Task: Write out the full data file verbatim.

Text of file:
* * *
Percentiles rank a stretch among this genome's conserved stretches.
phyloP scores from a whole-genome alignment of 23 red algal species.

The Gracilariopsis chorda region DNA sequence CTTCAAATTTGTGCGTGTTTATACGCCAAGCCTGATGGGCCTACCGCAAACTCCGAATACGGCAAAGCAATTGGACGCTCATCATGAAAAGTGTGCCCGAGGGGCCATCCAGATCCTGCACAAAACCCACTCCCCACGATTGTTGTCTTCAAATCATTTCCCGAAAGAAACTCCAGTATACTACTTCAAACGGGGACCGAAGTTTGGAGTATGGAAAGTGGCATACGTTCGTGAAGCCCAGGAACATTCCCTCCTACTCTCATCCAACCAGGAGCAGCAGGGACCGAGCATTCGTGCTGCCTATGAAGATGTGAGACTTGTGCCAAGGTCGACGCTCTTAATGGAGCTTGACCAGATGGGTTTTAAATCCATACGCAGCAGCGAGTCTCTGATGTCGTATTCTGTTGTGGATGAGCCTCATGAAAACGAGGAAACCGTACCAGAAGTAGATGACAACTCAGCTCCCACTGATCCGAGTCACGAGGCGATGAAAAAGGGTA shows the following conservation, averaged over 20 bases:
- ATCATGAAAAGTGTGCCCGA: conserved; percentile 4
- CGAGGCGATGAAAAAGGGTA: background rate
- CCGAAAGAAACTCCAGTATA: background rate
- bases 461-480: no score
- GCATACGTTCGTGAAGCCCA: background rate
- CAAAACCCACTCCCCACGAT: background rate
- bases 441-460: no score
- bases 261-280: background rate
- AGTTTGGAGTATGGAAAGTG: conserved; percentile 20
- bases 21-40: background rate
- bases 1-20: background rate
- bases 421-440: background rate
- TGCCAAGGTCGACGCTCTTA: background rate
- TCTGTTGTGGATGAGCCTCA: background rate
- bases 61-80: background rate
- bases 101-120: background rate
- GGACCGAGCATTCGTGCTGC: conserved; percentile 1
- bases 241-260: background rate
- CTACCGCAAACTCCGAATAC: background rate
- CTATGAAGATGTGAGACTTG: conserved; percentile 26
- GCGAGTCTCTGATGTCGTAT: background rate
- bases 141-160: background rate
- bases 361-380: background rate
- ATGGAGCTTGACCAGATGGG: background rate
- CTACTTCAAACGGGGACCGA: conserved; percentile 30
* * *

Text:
Percentiles rank a stretch among this genome's conserved stretches.
phyloP scores from a whole-genome alignment of 23 red algal species.

The Gracilariopsis chorda region DNA sequence CTTCAAATTTGTGCGTGTTTATACGCCAAGCCTGATGGGCCTACCGCAAACTCCGAATACGGCAAAGCAATTGGACGCTCATCATGAAAAGTGTGCCCGAGGGGCCATCCAGATCCTGCACAAAACCCACTCCCCACGATTGTTGTCTTCAAATCATTTCCCGAAAGAAACTCCAGTATACTACTTCAAACGGGGACCGAAGTTTGGAGTATGGAAAGTGGCATACGTTCGTGAAGCCCAGGAACATTCCCTCCTACTCTCATCCAACCAGGAGCAGCAGGGACCGAGCATTCGTGCTGCCTATGAAGATGTGAGACTTGTGCCAAGGTCGACGCTCTTAATGGAGCTTGACCAGATGGGTTTTAAATCCATACGCAGCAGCGAGTCTCTGATGTCGTATTCTGTTGTGGATGAGCCTCATGAAAACGAGGAAACCGTACCAGAAGTAGATGACAACTCAGCTCCCACTGATCCGAGTCACGAGGCGATGAAAAAGGGTA shows the following conservation, averaged over 20 bases:
- ATCATGAAAAGTGTGCCCGA: conserved; percentile 4
- CGAGGCGATGAAAAAGGGTA: background rate
- CCGAAAGAAACTCCAGTATA: background rate
- bases 461-480: no score
- GCATACGTTCGTGAAGCCCA: background rate
- CAAAACCCACTCCCCACGAT: background rate
- bases 441-460: no score
- bases 261-280: background rate
- AGTTTGGAGTATGGAAAGTG: conserved; percentile 20
- bases 21-40: background rate
- bases 1-20: background rate
- bases 421-440: background rate
- TGCCAAGGTCGACGCTCTTA: background rate
- TCTGTTGTGGATGAGCCTCA: background rate
- bases 61-80: background rate
- bases 101-120: background rate
- GGACCGAGCATTCGTGCTGC: conserved; percentile 1
- bases 241-260: background rate
- CTACCGCAAACTCCGAATAC: background rate
- CTATGAAGATGTGAGACTTG: conserved; percentile 26
- GCGAGTCTCTGATGTCGTAT: background rate
- bases 141-160: background rate
- bases 361-380: background rate
- ATGGAGCTTGACCAGATGGG: background rate
- CTACTTCAAACGGGGACCGA: conserved; percentile 30